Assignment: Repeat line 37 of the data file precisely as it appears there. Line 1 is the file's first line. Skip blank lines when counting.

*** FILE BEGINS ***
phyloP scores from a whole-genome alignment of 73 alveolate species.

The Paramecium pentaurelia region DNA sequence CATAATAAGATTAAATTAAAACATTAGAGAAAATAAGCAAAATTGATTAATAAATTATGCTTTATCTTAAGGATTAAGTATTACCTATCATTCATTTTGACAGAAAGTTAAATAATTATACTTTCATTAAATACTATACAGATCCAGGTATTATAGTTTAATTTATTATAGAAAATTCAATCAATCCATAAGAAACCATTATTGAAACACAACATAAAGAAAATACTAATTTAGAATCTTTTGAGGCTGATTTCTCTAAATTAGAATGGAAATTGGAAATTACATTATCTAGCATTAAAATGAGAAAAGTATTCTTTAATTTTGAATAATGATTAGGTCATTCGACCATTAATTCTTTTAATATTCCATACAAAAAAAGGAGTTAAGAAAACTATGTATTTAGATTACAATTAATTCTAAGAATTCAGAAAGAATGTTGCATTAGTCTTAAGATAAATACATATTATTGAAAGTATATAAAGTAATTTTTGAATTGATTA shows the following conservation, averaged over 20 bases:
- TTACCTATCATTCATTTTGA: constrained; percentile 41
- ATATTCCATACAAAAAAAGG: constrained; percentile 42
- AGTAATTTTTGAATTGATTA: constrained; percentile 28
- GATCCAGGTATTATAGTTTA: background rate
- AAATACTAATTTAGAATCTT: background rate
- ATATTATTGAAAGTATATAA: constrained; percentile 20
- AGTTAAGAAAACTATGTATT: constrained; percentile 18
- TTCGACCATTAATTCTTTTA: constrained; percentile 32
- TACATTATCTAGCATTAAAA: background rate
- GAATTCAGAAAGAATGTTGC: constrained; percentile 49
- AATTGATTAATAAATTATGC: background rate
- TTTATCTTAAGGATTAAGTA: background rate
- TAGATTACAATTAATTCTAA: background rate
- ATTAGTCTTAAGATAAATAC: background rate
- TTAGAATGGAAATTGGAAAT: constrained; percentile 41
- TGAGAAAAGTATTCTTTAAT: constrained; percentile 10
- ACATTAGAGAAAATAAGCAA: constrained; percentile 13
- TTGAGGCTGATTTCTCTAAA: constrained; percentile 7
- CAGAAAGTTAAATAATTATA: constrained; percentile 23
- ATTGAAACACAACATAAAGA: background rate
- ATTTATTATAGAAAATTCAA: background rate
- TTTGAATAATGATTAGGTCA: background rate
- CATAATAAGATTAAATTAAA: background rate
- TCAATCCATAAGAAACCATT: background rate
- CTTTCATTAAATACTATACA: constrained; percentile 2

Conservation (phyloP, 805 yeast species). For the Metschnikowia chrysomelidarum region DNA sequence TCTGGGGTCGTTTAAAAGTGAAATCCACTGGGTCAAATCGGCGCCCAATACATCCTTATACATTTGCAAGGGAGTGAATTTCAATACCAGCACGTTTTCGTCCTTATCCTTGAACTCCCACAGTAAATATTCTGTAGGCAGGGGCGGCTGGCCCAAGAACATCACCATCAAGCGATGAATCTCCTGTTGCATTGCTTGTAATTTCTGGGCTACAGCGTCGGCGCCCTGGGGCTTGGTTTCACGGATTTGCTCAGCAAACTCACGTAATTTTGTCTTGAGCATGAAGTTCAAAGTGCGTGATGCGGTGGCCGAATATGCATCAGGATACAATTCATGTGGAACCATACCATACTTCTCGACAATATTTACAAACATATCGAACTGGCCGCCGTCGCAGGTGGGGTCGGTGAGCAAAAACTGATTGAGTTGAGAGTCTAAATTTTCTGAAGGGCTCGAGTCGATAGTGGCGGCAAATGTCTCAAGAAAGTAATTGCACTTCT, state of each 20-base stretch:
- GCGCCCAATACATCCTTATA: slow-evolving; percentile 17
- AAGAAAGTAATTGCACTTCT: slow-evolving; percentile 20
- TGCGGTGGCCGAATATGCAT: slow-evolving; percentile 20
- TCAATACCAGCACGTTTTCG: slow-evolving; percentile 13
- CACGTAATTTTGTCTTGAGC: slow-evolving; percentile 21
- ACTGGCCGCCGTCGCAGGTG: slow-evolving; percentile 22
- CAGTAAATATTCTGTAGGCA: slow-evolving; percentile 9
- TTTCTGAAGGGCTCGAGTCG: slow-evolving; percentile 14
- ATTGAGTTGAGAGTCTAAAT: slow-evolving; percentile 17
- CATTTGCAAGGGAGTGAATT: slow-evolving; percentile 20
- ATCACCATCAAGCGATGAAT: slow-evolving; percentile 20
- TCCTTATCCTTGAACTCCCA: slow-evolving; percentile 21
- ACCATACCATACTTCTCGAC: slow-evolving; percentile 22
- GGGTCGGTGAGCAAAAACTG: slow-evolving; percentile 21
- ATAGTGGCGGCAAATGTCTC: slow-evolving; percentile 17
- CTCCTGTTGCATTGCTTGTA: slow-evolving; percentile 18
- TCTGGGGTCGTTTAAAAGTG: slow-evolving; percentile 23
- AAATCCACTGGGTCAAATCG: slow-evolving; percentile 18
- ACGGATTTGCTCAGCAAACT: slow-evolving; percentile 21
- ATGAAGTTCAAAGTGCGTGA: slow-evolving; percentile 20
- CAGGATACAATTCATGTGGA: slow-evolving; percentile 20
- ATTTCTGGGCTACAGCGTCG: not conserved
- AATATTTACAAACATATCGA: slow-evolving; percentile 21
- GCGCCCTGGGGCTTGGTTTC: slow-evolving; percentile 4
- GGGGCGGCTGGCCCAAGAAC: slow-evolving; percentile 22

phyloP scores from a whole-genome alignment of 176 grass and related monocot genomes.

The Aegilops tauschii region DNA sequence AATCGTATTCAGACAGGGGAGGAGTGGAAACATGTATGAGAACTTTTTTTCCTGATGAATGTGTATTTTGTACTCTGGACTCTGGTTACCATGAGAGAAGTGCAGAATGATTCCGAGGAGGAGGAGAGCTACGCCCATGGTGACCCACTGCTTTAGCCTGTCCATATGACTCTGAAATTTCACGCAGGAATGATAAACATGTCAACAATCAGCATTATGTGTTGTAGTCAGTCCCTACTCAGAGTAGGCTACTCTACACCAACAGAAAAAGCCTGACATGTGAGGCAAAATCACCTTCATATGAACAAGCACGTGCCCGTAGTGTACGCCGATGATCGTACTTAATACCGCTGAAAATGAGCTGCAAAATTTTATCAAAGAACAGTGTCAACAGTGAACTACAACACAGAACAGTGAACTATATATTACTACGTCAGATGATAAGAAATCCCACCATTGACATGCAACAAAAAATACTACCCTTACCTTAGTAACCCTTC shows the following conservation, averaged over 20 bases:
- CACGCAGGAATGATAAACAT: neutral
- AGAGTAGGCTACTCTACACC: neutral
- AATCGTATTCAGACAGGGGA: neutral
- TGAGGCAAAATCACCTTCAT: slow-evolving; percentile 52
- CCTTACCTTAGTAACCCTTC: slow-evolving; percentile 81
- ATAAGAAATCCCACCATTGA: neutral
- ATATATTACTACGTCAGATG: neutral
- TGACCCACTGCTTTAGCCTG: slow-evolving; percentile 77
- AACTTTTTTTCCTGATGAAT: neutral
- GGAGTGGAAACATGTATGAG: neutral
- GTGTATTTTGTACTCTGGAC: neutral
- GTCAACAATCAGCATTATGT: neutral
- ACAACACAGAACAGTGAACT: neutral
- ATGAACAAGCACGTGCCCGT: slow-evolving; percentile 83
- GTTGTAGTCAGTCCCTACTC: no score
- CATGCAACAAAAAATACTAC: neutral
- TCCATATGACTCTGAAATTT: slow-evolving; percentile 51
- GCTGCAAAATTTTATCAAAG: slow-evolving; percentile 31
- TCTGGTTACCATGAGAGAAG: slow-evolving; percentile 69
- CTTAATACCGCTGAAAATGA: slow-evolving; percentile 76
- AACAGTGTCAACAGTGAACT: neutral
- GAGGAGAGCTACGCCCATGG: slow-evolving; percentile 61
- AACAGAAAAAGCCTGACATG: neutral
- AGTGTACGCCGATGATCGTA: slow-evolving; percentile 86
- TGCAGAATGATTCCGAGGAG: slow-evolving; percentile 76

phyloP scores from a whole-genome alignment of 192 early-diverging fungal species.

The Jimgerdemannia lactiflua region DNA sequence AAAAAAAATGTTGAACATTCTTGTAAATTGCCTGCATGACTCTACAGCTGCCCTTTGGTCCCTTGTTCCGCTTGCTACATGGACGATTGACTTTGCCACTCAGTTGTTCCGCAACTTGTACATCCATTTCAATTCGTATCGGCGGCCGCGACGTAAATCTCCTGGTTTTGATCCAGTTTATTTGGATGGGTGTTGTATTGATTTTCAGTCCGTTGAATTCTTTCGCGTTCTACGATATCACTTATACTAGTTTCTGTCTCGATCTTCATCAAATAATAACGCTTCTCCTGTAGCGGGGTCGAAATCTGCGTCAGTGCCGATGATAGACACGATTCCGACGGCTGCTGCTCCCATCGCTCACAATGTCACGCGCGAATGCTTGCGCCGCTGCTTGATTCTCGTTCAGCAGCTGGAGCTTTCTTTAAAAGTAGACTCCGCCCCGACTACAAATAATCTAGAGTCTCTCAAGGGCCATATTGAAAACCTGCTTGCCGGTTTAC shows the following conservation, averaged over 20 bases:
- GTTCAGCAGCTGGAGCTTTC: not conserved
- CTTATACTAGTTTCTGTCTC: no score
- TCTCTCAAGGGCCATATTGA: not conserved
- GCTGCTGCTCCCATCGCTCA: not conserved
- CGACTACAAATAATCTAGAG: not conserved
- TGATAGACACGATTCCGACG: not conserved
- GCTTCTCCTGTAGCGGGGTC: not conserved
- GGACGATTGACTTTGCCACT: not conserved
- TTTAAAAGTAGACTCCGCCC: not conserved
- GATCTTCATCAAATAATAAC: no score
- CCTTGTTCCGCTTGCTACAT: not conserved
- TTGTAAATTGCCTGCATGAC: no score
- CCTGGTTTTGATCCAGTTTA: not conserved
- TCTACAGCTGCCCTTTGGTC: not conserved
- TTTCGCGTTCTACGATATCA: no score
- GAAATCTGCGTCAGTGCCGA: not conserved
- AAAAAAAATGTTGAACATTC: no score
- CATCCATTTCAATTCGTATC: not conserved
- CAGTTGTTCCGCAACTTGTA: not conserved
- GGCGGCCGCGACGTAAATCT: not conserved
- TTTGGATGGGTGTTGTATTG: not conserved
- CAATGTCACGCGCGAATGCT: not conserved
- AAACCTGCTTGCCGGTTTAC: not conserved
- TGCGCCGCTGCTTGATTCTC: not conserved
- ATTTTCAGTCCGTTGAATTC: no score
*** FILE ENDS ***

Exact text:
- ATTGAGTTGAGAGTCTAAAT: slow-evolving; percentile 17